The Amazon.com (AMZN) rollover has finally begun.
As the company prepares to release its earnings later today, the shares stand at about $270/share, down from an all-time high of $285 achieved last week.
Amazon has long been a company Seeking Alpha readers love to hate. Mainly they hate its lack of earnings. Graph its earnings history, whether on a quarterly or annual basis, and you mainly see a flat line hugging the zero. The "Whisper Number" for December earnings, which everyone thinks were stellar, is 33 cents/share.
But with Amazon, of course, it's all about the top line, not the bottom one. The fourth quarter is usually Amazon's best, and it's expected to rack up $22.26 billion in sales for that quarter, for a total of about $70 billion for the year. That would be 44% higher than last year's $48 billion, which in turn was double the total from two years earlier.
You're buying growth with Amazon. Big growth, off big numbers. Earnings don't matter when the top line is like that, we're told. Analysts are still pounding the table for the stock, notes Selerity, and Macquarie Capital says the cloud business alone would be worth $30 billion, with an eight times revenue multiple. That would mean a "real" price of $90 billion for the retailer. I think that when analysts start spinning these kinds of webs the stock they're touting is heading for a fall.
Still, Amazon keeps innovating. Yesterday, for instance, it announced Elastic Transcoder, a service that lets businesses store video on its servers for as little as 1.5 cents/minute. That's $3 to store a movie for instant downloading, $6 for an HD film. Which means lots of people can now compete with Netflix (NFLX), possibly killing companies like Zencoder, which pioneered this business.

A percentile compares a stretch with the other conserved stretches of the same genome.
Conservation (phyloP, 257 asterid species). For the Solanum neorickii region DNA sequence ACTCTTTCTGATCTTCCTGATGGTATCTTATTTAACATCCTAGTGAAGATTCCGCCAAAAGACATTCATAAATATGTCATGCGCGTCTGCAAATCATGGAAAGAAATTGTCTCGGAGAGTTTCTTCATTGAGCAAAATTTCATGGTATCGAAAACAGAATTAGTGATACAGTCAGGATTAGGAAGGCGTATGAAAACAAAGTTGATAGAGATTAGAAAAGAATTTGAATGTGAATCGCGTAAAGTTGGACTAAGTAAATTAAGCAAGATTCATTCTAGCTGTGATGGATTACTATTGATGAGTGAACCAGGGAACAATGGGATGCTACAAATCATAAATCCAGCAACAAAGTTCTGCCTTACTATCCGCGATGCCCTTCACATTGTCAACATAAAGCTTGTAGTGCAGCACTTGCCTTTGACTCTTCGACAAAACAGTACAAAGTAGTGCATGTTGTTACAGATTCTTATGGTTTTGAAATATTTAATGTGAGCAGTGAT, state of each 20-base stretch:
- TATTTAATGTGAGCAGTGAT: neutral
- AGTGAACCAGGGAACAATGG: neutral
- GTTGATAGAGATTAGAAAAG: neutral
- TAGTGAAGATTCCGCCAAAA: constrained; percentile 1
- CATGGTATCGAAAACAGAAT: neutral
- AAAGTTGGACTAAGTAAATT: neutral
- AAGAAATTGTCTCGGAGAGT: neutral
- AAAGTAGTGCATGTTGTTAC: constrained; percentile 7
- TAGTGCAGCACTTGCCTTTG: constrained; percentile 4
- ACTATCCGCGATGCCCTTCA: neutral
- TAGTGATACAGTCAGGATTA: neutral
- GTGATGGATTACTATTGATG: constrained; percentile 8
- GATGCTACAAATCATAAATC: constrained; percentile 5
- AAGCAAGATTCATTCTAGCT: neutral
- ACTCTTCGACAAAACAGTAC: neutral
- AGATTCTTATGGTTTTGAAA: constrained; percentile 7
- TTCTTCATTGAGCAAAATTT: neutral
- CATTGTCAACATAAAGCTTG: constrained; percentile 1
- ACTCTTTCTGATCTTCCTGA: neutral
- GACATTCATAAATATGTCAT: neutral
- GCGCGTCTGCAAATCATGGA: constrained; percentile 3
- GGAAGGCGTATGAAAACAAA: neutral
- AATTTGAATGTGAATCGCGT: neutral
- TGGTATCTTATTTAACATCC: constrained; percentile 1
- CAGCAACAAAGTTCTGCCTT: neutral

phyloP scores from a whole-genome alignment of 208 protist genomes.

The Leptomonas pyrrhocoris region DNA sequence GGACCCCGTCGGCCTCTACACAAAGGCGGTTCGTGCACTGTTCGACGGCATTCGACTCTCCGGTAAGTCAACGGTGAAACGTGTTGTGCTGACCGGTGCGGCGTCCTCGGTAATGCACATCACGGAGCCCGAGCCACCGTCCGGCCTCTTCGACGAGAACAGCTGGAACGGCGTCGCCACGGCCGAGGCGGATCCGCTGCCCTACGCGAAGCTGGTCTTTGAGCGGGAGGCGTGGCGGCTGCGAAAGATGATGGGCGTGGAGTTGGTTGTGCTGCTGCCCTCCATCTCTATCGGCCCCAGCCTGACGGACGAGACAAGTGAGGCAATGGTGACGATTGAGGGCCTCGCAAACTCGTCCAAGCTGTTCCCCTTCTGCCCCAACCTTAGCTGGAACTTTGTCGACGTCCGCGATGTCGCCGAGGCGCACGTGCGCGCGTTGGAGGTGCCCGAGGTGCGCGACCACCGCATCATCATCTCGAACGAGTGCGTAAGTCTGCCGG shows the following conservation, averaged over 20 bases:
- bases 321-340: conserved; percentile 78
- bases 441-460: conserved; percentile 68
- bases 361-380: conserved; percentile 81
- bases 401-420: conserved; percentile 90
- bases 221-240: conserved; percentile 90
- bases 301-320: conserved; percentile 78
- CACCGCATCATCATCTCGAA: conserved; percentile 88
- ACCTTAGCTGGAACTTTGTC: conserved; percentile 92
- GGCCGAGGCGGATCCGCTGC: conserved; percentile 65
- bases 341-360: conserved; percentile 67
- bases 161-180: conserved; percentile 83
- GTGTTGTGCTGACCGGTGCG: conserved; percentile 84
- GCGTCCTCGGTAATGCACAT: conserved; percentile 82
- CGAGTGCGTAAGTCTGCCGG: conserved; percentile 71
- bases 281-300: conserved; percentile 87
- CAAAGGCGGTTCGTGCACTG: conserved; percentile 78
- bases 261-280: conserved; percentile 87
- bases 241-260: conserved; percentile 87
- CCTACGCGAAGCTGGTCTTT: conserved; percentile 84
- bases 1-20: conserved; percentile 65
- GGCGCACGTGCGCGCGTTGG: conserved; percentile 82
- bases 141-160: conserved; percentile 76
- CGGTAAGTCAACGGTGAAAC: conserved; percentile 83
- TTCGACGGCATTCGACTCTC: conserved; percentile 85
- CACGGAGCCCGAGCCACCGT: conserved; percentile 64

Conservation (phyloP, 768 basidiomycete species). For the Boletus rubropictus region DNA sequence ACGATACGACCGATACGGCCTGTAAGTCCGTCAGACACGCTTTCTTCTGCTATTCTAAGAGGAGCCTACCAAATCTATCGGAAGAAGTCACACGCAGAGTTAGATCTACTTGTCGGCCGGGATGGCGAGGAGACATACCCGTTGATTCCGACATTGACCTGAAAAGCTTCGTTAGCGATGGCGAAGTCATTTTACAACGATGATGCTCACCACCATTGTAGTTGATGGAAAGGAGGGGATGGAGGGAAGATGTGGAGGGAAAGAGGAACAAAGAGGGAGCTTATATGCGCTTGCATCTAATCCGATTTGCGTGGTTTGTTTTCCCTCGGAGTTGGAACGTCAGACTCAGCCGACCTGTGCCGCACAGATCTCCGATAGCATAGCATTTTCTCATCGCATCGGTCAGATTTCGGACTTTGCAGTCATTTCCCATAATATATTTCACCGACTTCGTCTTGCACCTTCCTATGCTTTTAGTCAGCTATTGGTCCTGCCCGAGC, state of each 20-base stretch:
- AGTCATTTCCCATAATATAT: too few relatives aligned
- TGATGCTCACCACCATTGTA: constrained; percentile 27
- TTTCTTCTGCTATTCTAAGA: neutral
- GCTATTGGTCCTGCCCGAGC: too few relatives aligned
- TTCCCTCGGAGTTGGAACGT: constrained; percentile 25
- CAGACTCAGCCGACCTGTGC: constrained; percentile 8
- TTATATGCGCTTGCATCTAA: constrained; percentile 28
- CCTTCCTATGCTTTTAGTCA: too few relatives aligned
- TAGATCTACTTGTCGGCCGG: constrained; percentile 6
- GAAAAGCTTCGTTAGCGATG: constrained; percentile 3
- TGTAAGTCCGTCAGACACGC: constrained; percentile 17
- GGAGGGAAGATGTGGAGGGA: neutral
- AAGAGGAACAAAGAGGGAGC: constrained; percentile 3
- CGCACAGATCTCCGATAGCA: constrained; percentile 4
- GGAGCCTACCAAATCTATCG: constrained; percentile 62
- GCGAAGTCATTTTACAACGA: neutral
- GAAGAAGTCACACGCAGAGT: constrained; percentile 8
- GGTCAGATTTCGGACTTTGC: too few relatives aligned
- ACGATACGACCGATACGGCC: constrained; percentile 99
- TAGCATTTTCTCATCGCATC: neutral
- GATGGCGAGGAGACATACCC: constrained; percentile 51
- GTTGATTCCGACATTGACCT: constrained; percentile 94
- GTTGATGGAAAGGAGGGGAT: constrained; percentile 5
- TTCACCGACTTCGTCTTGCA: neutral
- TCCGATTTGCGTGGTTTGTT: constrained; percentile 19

Why might now be a good time to put in some options below $270, and which is the best way to play this?
Start with the tax man. I've said before that, in the long run, this is a net positive for Amazon, which can make money charging other companies to handle the complex calculations required for tax collection. But in the short run it's a negative. And it's not just the sales tax man that's after the company, now. It's the income tax man, starting in Europe.
Then there's the simple law of numbers. As numbers get bigger they get harder to grow. Based on current estimates Amazon.com will report today that's now nearly one-tenth the size of Wal-Mart (WMT) on the top line, and while Wal-Mart numbers there have grown just 10% in the last two years, it has in fact added nearly $39 billion in sales during that time. Amazon's 2011 sales were $48 billion.
Everything falls to Earth in time. Apple (AAPL) has fallen to Earth with a thud. Amazon has climbed a wall of worry to reach its present heights, but too many analysts are now expecting too much of the company.
I think you'll be able to catch it at $200, and you won't lose much betting a little against a further rise. If I'm wrong on the earnings, kill the option fast.